Glue two pieces of scrap MDF onto the sides of this piece of maple that will hold it in place on the shelves and corner post.
Their size does not matter.
Mark the drill bit used to drill the holes for the wooden dowel pins with tape that correctly shows the depth to which it should be inserted into the jig so that you end up with holes that aren't too deep for the pins.
I didn't put my two holes exactly in the middle of my shelves in either their x, or y locations. So, I made sure to mark the front of my jig with an arrow so that I could align it to the shelves and post in the correct way making sure not to flip anything.
Step 8: Drill Holes for Dowel Pins
Test fit a few dowels to make sure everything lines up.
Step 9: Drill Pocket Holes
Drill one pocket hole in the end of each shelf, and another pocket hole facing towards the corner post that can be used to lock the dowel pin connection into place.
Step 10: Cut Inlay for Yarn
The width of the table saw blade perfectly fits most normal gauged types of yarn. I chose a varying colored green yarn that I thought matched the maple and walnut nicely.
It references that whole tree thing that this shelf has going on...
Step 11: Glue in Yarn
Step 12: Route Grove for Future Lighting
Grab a straight 1/2" or 3/4" router bit, set the router fence and remove the back corner of the post making several passes.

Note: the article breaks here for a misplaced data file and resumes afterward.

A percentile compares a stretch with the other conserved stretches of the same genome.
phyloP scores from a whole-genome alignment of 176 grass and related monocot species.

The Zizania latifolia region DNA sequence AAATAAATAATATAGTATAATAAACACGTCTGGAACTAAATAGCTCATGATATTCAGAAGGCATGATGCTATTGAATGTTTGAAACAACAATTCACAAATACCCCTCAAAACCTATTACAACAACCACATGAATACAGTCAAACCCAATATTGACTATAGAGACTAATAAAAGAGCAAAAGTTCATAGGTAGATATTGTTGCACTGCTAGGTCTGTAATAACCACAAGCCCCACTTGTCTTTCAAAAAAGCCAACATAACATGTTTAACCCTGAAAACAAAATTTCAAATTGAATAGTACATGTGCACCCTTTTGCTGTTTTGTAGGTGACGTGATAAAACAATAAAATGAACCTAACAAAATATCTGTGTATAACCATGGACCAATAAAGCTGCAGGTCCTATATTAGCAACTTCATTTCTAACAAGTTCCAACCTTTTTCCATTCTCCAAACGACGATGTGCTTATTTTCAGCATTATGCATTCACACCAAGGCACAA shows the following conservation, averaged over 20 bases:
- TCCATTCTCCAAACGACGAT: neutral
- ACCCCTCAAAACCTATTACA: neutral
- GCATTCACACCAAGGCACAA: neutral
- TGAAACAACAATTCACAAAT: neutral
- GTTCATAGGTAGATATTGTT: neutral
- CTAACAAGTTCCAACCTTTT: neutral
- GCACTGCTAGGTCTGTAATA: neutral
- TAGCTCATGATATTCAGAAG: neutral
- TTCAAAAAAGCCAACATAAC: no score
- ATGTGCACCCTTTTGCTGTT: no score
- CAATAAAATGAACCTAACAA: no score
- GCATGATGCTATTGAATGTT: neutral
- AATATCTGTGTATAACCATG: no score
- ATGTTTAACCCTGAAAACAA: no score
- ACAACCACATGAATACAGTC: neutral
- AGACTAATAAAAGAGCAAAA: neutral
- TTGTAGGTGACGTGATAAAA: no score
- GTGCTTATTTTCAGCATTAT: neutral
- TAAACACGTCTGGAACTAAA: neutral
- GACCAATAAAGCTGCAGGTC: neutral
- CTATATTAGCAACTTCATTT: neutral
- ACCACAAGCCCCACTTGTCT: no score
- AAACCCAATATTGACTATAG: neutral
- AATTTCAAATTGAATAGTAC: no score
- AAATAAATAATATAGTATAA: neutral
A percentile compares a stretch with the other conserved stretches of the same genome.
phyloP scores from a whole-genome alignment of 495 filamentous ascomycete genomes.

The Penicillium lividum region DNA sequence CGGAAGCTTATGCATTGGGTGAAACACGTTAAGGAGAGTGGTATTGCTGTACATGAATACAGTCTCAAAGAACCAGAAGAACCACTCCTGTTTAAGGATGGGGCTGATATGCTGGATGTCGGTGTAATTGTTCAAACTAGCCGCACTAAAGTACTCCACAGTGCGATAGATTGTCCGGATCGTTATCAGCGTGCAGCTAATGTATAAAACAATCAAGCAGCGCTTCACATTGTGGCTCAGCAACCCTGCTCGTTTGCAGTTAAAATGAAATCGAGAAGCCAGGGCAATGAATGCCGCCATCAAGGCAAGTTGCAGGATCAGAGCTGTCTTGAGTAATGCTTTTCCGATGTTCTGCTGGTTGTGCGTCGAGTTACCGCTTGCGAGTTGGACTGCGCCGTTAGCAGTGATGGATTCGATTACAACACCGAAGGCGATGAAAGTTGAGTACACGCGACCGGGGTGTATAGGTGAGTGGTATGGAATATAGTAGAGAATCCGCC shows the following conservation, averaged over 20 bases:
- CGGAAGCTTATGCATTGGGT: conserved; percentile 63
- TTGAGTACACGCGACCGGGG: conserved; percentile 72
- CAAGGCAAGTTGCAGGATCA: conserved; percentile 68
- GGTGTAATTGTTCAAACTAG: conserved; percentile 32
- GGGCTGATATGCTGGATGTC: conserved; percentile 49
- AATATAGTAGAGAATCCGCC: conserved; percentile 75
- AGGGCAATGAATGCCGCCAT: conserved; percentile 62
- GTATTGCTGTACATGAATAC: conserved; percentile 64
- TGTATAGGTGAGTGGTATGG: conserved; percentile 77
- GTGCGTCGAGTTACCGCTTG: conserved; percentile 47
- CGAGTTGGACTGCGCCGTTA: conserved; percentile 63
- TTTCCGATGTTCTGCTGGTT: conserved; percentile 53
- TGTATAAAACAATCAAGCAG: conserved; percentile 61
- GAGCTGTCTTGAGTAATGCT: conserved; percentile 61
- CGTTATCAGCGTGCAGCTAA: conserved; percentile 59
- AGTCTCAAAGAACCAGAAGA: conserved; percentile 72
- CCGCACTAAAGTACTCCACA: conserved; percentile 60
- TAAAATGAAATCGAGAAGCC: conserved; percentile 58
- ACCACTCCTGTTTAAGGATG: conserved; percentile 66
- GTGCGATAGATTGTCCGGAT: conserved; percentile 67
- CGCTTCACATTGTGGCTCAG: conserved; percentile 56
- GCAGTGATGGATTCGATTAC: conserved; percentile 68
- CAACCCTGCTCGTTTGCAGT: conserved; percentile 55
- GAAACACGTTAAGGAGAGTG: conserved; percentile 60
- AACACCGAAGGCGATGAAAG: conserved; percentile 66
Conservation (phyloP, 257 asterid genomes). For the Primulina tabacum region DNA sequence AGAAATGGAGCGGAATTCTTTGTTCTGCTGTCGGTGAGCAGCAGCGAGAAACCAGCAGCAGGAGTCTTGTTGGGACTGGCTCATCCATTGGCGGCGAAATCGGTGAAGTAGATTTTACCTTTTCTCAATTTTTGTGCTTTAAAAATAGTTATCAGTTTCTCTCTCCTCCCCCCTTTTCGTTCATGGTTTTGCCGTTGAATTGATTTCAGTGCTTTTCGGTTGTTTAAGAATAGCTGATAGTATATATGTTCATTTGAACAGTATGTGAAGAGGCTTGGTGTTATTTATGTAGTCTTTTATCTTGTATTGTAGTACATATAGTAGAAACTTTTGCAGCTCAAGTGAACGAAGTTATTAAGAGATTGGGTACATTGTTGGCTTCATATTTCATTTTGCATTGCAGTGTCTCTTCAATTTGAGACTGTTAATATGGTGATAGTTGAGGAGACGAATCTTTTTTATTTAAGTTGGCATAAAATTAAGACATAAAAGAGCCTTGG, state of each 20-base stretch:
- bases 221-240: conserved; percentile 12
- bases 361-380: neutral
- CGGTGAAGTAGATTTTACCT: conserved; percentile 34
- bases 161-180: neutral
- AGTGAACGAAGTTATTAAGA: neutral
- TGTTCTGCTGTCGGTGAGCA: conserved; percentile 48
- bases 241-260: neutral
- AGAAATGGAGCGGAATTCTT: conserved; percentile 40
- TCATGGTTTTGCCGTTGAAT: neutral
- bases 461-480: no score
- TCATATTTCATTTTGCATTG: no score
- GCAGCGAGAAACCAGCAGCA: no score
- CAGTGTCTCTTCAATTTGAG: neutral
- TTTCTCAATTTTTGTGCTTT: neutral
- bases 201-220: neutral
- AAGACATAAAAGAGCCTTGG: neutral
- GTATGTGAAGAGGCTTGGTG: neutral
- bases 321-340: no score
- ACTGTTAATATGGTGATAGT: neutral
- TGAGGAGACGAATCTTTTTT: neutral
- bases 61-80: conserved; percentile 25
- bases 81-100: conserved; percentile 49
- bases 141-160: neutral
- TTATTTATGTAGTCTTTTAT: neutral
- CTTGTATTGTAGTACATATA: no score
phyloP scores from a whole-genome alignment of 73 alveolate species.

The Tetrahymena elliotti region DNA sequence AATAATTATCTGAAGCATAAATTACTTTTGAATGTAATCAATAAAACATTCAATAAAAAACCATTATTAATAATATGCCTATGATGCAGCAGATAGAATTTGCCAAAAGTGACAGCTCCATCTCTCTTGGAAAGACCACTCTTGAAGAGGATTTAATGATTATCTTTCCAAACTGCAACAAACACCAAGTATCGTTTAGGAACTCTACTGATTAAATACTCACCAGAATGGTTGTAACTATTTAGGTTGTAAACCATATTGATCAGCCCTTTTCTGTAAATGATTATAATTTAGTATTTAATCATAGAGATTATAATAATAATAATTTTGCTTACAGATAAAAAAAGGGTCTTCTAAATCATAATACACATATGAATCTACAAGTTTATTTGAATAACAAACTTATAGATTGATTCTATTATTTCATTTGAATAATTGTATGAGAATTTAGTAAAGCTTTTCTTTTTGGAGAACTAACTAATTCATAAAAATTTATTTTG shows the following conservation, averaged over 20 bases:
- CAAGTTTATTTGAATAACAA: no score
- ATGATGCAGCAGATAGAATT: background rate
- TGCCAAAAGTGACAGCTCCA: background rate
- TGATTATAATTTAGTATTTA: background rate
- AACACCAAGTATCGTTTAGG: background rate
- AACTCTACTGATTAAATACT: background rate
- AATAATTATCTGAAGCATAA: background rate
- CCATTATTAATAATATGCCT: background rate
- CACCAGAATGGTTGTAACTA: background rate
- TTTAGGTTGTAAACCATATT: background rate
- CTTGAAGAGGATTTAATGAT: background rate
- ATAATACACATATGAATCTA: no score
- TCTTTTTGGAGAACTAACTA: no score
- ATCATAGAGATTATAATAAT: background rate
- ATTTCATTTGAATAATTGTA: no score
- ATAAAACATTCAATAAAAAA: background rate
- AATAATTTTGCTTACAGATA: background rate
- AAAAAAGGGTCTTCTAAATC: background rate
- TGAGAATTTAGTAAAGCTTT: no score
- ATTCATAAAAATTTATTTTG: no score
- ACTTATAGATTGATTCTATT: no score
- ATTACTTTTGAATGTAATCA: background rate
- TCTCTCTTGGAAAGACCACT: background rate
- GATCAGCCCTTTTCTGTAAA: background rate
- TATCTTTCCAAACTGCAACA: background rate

Step 13: Mount Hanging Hardware
Trace the keyhole hanger, load a forstner bit into the drill press, set the depth so you don't remove too much material and drill holes to remove the wood inside the pencil line.
I cleaned things up with a chisel and mounted the keyhole hanger.
Step 14: Sand
Step 15: Apply Finish
Step 16: Install - Corner Post
Step 17: Install - Shelf Dowel Pins
Be careful not to let the unsupported end of the shelf hang and put undue stress on the dowel pins. Getting someone to give you a hand in this install process helps a lot.
Step 18: Install - Level, Mark, and Drill Anchor Hole
Remove the shelf and drill a hole into the plaster wall to fit the plastic anchor.
I drilled the hole into the wall at a slight angle to simulate the angle of the pocket hole and screw that it will be soon be accepting.
Step 19: Install - Screw to Post and Wall
Take one Kreg screw and drive it through the pocket hole into the post. I chose to screw this connection together rather then use glue in case I ever want to move this thing to a different wall. Simply re-installing it requires this connection to be undone since the anchor for the shelf at the far end has to be put in with the shelf out of the way.
Take a second a second screw (I chose to use a non-self drilling screw here) and drive it into the anchor that's in the wall at the far end of the shelf.
Repeat this Install process for the remaining 4 shelves.
Put stuff on the shelves and you're done! Thanks for reading and please let me know what you think of the yarn inlay. It won't be the last you've heard of it from me.